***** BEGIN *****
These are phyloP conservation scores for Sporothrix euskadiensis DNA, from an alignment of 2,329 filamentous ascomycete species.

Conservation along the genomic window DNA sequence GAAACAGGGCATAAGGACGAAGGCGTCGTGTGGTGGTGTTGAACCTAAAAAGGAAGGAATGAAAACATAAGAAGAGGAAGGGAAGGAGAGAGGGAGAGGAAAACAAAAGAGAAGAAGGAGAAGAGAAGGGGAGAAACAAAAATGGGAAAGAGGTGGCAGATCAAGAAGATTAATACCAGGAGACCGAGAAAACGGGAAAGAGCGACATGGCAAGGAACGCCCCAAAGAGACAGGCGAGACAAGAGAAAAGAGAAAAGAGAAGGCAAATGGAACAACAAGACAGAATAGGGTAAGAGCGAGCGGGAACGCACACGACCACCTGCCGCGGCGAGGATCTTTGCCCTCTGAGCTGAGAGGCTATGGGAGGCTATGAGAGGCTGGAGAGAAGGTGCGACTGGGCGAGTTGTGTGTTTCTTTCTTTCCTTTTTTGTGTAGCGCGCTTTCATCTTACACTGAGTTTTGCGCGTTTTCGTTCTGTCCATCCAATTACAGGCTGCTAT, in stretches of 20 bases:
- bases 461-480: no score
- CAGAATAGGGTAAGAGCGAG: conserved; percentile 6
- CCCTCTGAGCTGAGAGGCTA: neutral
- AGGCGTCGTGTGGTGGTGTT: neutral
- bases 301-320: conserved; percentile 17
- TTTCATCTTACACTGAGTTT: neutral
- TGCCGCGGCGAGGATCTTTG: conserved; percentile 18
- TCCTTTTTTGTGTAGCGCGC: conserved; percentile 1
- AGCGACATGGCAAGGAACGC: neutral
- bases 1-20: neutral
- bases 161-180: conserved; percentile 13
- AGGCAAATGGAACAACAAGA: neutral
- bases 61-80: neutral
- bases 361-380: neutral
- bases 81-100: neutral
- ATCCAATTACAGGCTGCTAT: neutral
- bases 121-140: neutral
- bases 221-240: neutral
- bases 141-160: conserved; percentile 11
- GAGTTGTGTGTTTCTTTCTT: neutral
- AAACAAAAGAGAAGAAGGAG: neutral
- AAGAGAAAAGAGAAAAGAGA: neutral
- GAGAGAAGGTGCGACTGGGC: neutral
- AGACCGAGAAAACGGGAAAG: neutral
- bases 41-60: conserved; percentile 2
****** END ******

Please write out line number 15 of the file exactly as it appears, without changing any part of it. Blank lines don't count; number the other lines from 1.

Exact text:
- bases 61-80: neutral